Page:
On paper, the speedy adoption of Halloween by a Japanese audience is a match made in heaven. The country’s youth is captivated by Disney. This, combined with the local penchant for cosplay and a growing interest in outside cultures, made it a fertile ground for Halloween adoption and expansion.

Ailsa Johnson / | © Culture Trip

Numbers quoted by the Japan Anniversary Association (2015) stated that the market size of Halloween in the country was an estimated one billion dollars. Sure, it’s not much compared to the US’s $6.9 billion Halloween market, but you’ve got to remember that in the West, it’s got 2,000 plus years history on Japan.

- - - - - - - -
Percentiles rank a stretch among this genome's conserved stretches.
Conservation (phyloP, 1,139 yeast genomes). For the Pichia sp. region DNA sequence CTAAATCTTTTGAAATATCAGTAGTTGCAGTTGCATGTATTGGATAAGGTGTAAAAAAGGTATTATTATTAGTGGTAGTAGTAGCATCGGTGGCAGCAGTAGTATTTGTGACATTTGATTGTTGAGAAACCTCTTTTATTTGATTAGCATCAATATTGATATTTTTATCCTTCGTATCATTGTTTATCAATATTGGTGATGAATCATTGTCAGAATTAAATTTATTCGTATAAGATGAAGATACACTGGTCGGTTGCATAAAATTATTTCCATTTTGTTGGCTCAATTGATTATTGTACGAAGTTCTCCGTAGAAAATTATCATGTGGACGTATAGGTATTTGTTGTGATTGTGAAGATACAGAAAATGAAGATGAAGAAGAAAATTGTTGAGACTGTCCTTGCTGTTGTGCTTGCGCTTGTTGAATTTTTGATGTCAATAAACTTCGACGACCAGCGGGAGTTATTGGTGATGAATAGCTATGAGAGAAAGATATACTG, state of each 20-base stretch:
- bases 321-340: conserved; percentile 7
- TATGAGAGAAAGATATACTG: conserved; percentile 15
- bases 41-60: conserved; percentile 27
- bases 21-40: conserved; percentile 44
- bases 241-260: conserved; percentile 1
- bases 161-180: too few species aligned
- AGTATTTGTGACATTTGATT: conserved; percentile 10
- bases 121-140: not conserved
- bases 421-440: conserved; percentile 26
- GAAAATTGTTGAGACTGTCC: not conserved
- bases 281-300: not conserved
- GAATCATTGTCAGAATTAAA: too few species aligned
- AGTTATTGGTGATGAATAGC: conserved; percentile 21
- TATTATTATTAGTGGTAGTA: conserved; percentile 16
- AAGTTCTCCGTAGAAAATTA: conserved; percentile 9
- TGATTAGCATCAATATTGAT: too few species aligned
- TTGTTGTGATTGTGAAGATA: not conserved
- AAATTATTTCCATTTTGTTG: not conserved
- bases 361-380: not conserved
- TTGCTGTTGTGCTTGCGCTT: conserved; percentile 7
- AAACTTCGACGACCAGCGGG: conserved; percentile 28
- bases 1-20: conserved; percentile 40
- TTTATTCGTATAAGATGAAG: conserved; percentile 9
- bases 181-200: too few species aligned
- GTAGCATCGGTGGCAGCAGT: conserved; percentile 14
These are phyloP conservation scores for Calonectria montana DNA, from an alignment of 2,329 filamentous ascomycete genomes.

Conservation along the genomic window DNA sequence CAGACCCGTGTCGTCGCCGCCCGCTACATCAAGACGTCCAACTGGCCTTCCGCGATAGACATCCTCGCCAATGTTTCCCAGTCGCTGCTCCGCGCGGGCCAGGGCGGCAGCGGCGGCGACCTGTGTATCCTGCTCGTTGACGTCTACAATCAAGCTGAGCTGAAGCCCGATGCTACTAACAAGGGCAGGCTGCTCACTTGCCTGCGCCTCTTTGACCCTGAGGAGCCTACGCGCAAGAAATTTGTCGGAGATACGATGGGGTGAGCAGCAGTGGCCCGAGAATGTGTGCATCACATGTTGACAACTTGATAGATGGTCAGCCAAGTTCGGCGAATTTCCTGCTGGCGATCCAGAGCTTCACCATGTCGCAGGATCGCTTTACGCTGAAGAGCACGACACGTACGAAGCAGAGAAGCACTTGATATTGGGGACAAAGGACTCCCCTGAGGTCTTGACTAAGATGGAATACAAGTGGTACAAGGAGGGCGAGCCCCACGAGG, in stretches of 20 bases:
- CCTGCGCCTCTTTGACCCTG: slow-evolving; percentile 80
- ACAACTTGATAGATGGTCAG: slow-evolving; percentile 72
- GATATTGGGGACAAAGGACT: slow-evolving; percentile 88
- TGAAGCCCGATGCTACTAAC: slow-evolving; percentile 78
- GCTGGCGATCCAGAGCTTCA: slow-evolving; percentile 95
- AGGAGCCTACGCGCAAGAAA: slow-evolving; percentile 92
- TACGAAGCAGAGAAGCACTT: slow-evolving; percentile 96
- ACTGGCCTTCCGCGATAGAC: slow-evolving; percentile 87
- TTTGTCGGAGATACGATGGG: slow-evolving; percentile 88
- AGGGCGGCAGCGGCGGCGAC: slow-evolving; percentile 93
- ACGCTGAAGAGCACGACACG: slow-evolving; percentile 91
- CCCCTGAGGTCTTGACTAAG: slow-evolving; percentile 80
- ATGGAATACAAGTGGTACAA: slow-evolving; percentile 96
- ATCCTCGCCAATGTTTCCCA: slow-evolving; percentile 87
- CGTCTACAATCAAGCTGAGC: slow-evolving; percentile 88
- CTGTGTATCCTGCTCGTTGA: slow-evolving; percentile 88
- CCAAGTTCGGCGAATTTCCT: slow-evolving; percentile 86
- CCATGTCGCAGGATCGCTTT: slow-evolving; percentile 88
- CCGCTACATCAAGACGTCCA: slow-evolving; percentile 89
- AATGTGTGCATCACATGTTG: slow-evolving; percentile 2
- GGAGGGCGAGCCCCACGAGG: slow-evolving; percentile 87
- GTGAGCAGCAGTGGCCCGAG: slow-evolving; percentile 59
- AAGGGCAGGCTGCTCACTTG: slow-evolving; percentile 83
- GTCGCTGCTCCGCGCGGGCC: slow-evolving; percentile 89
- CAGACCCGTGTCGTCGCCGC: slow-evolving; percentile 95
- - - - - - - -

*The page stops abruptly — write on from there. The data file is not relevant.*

How the Yakuza took over the trick-or-treating

Although Japan has imported the tradition of dressing up for Halloween, people rarely go trick-or-treating, largely because it’s not super common for Japanese people to have house guests. In Japan, there’s a common term used to apologise for entering a host’s home: ojama shimasu (おじゃまします), which literally means “I’m going to get in your way.”

Space in the nation’s major cities is notoriously scarce, and many people live in apartments, which is why most celebrations happen outside of the home. This attitude is why the tradition of going visiting people’s houses for candy never became mainstream. Yet, the Yakuza (Japanese mafia) has tried to make it happen.